If neither heater hose is hot... you probably have a bad thermostat and this should be replaced. You can normally find this by tracing the top, large main radiator hose to where it connects to the engine block. The thermostat is normally inside where this large hose connects to the block. (make sure to use a new gasket and silicone to seal it).

Good luck and stay warm this winter! -Dan

Posted on Oct 14, 2009

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1 Answer

04 impala heat stopped working but fan works


Are the heater hose hot to the touch ? Two hose's from the engine that go to the firewall an into the heater core ! Manual or automatic temp. control ? Do you feel air blowing out of the vent's ? cold ? Temp blend door actuator could be bad !

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Why doesn't my heater work in 2004 Chevrolet Impala


First check the Fluid level in the Radiator while engine is cool and add if necessary. If that is ok, then you probably have a bad circuit board on the Blower fan, or the blower itself, those are together under the passenger side dashboard. water leakage caused my wife's to go because the drains at the bottom of windshield were clogged with dirt and rotting leaves. Cost around $50-$100 if you do it yourself and get parts online cheaper!

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2004 impala..The heater blows cold air when at idle or when i stop at a stop sign. When I am driving the heater is blowing hot air. the antifreeze level is OK and the engine is at operating temp. Any...


A couple of things come to mind. One is the thermostat is hanging open. The other is the cooling fans are running when they shouldn't. With the car idling, open the hood and see if the fans are blowing. Do you have a temperature gauge in the dash? Should be reading about 200 degrees all the time. Maybe a little less at highway speeds but not below 190 degrees.
The other thing is the heater core may be plugged. Have you changed the anti-freeze and flushed the system recently? Added any StopLeak to the radiator?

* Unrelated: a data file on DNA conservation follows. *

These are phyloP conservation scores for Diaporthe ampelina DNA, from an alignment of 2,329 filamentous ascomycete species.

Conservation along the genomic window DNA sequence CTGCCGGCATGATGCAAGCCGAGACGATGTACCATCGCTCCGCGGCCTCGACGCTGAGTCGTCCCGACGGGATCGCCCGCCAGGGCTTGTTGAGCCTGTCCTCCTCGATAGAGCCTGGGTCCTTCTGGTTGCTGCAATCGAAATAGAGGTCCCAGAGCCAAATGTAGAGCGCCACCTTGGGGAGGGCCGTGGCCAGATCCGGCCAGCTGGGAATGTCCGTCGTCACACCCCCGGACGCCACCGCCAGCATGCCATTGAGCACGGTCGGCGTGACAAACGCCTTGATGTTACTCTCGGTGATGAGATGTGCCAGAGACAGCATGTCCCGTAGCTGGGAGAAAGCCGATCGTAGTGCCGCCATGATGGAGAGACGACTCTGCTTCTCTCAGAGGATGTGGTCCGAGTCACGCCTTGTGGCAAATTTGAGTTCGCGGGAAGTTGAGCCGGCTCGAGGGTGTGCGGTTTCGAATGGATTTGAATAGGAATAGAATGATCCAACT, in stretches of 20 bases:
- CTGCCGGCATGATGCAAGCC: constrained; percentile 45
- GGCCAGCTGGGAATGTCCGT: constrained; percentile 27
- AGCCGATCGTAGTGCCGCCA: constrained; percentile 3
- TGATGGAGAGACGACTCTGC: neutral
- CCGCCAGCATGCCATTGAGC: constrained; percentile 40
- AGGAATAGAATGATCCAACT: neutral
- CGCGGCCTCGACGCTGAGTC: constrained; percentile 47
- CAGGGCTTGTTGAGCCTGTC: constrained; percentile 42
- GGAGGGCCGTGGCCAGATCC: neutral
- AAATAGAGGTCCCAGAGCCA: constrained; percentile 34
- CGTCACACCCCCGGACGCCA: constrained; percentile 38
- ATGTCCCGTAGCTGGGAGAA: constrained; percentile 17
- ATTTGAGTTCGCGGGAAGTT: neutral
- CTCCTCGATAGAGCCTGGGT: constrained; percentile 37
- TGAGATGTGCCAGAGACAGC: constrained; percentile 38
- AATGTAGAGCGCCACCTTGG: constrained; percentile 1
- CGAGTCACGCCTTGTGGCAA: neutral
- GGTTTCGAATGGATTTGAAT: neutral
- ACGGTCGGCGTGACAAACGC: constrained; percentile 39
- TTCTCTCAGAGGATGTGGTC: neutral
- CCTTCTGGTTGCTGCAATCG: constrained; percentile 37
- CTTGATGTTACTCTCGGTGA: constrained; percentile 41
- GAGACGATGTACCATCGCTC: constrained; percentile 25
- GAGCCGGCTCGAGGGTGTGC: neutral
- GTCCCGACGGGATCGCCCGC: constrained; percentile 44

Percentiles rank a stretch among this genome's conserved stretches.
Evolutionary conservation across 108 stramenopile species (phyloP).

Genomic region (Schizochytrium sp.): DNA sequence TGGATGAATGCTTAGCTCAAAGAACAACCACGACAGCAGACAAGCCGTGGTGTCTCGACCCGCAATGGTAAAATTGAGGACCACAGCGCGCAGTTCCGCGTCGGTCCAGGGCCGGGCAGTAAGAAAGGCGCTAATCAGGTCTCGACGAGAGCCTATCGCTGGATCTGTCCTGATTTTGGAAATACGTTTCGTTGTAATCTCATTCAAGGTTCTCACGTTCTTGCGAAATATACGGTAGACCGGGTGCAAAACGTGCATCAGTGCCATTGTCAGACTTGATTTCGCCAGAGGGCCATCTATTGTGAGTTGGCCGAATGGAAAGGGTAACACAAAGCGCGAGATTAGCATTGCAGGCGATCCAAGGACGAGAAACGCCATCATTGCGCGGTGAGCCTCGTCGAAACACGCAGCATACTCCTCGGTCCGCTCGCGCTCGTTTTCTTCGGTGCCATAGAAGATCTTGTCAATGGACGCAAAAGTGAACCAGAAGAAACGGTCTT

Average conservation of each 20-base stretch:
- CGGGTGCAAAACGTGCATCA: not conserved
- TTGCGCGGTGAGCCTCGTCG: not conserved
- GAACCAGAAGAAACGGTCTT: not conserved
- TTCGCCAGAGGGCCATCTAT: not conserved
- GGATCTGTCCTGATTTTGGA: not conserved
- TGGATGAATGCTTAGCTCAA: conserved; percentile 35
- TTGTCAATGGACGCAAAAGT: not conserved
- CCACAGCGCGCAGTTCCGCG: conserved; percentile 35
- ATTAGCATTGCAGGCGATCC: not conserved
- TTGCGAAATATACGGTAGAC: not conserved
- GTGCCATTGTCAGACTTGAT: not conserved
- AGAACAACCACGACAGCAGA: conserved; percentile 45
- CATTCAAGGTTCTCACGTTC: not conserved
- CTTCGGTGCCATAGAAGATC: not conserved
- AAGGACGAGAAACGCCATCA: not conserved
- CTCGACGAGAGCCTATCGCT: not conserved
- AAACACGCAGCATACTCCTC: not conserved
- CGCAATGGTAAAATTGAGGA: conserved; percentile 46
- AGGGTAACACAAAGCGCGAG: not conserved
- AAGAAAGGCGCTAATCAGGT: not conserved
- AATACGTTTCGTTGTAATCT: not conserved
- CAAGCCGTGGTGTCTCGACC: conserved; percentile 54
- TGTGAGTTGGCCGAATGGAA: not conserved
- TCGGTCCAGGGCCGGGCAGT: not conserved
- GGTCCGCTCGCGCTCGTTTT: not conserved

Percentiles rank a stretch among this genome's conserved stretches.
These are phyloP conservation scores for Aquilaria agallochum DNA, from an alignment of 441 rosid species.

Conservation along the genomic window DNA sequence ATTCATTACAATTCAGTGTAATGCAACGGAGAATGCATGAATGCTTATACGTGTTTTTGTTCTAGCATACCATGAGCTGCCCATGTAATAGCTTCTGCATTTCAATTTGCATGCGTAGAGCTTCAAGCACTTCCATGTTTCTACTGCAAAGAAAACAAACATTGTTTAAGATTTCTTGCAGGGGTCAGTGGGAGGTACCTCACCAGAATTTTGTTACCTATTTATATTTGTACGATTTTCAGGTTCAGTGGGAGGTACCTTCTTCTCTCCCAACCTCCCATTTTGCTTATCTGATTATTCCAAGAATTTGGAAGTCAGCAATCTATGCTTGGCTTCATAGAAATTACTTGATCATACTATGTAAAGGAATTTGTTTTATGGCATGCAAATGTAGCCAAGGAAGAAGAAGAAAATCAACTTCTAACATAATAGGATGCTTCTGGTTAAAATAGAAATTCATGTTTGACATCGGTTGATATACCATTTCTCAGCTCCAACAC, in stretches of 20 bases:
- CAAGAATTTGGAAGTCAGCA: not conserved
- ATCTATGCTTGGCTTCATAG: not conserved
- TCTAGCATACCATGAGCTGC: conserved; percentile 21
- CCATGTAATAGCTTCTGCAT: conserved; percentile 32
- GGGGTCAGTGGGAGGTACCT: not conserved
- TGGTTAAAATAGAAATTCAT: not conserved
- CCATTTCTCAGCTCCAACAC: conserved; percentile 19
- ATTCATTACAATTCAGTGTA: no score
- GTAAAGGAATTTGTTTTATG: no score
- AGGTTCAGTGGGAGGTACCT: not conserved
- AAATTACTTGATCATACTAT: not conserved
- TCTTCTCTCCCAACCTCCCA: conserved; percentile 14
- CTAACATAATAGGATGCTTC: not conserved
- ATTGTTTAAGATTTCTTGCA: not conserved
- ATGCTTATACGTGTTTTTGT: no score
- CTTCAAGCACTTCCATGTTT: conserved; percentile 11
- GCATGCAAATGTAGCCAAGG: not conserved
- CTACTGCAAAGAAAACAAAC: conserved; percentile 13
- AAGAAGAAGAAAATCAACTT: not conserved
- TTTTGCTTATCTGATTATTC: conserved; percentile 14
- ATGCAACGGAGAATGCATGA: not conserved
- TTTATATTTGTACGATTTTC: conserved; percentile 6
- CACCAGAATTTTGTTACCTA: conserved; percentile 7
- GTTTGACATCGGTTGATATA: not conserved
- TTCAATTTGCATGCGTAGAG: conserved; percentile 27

Also... if the heater temp controls are activated by vacuum (I'm not sure on your model), you may have a leaky vac hose to the heater control panel.
Could be any of these and could something else. I tried to hit the obvious ones... :)

Good Luck.

Nov 23, 2010 | 2004 Chevrolet Impala

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Would the heater control valve malfunctioning make the engine overheat blowing hot air out the heater one moment,then not blowing the hot air, temp gage spikes 225 plus. The motor takes awhile to heat up...


Heater control valve malfunction will not cause engine to overheat unless coolant is leaking externally...Overheating going down the road can be the result of a few different things...Partly clogged radiator...Insufficient air flow due to possible fan problem...External coolant leak...Make sure fans are operting properly and have cooling system pressure tested for leaks...Gaining and losing heat on the inside of the vehicle usually means system is low on coolant but you must find out where coolant is going

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2004 Chevy Impala no heat. Fan OK. Engine warms up in normal time. 1 heater hose hot other one is not. Adjusting the heater control doesn't do anything. What controls the flow of water through the heater...


Your heater core is clogged. You can fix it. Disconnect the two heater hoses and put one into a bucket. Use an air compressor to blow into the other - it'll flush the contents into the bucket. Then reverse it - put the hose you blew into, in the bucket, and blow into the one that was in the bucket. This way, whichever side of the core had the clog, you can blow it out. Reconnect the heater hoses, and then burp the system or you can end up with air bubbles in the cooling system that can cause you to overheat. Click my screenname, go to Tips and Tricks, and follow the procedure there - it'll walk you through the whole procedure step by step.

Dec 23, 2009 | 2004 Chevrolet Impala